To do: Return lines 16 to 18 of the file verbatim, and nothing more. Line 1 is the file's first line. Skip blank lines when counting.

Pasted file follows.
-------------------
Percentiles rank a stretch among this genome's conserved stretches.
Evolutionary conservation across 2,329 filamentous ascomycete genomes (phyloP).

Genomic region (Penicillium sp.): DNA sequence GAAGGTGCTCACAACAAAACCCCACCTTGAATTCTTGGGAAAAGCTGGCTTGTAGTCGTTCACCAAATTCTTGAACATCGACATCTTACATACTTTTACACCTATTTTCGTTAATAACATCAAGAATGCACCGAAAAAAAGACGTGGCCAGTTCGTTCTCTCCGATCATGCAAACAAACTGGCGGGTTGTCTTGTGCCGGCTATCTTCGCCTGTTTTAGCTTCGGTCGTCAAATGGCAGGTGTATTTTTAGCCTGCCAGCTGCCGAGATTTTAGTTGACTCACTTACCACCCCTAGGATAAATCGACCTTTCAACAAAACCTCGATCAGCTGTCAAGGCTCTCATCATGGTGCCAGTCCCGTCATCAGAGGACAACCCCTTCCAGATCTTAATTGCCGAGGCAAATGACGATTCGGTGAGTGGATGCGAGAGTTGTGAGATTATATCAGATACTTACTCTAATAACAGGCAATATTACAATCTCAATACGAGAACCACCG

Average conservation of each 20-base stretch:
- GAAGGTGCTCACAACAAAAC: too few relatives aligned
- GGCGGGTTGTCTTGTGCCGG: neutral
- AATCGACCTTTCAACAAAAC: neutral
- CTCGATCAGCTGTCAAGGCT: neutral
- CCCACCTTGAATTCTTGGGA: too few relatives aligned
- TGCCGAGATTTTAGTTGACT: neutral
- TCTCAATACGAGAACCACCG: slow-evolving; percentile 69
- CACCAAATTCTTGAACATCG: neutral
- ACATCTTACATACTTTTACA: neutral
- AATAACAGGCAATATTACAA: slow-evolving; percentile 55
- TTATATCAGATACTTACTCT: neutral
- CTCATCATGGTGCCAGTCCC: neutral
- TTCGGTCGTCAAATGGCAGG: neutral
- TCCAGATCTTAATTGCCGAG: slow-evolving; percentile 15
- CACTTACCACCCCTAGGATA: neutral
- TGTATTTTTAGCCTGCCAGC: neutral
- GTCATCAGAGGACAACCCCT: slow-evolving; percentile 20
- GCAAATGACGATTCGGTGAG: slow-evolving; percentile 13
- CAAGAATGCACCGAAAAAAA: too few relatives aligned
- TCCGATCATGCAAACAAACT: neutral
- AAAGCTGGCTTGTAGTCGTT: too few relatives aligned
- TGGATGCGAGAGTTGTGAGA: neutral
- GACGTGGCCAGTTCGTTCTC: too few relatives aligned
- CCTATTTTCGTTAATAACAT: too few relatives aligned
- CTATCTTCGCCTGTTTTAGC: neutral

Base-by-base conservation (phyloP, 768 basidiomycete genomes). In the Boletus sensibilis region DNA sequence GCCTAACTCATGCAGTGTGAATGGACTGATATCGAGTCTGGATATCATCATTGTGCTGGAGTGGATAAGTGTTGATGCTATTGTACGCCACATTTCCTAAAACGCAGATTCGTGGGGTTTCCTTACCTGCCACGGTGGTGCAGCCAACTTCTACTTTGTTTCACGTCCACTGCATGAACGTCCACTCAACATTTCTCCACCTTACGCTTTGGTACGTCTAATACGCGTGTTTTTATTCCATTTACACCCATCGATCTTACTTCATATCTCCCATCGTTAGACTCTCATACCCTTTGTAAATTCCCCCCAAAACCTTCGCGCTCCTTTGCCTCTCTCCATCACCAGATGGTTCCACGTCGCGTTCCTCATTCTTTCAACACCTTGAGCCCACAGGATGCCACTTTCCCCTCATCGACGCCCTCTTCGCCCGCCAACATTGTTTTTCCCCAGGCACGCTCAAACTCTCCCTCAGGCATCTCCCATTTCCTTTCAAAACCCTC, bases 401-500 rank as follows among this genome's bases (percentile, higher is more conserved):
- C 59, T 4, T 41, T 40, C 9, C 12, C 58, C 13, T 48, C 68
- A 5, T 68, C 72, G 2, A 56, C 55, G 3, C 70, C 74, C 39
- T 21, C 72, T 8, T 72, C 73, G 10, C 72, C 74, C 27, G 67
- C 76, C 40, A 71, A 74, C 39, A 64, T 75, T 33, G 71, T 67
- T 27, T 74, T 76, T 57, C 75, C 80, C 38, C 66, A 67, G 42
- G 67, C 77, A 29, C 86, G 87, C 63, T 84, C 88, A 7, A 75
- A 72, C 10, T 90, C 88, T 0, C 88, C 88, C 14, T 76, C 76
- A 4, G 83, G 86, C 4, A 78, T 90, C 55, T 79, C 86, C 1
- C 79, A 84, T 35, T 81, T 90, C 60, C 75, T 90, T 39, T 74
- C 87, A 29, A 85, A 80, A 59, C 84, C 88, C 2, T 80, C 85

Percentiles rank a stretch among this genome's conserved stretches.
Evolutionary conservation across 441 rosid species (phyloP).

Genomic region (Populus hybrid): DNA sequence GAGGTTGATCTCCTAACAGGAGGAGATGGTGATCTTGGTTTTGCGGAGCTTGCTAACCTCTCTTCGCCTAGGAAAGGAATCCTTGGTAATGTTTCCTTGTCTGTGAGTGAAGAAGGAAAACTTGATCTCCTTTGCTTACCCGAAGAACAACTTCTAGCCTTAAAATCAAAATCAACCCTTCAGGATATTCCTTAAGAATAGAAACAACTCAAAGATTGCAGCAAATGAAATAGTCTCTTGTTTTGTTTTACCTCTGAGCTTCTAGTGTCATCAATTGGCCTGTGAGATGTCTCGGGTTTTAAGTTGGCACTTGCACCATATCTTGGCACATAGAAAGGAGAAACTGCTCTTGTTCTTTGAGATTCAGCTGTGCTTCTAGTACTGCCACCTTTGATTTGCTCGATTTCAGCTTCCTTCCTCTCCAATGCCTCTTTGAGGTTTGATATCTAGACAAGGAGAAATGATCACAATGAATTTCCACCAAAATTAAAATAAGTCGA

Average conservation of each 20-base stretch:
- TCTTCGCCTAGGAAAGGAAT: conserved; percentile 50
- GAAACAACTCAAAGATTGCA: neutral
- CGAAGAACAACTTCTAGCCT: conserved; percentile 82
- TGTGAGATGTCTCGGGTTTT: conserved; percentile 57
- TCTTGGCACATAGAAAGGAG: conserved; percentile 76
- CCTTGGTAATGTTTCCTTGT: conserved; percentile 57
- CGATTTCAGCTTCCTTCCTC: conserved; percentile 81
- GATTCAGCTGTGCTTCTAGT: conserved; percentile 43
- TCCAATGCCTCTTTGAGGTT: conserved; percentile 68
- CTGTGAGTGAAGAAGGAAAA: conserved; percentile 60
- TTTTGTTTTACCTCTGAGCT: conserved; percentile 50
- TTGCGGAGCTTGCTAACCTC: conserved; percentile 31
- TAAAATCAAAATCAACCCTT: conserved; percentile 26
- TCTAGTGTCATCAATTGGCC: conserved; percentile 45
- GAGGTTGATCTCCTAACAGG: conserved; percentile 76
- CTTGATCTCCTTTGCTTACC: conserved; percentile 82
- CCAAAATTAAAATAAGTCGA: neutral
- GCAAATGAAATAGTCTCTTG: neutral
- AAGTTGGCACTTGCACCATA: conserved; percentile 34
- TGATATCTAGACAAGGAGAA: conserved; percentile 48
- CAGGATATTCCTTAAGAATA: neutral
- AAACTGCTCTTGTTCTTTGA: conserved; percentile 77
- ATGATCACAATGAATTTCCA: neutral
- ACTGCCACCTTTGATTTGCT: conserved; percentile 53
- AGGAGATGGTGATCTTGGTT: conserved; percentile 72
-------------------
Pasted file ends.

- CTCATCATGGTGCCAGTCCC: neutral
- TTCGGTCGTCAAATGGCAGG: neutral
- TCCAGATCTTAATTGCCGAG: slow-evolving; percentile 15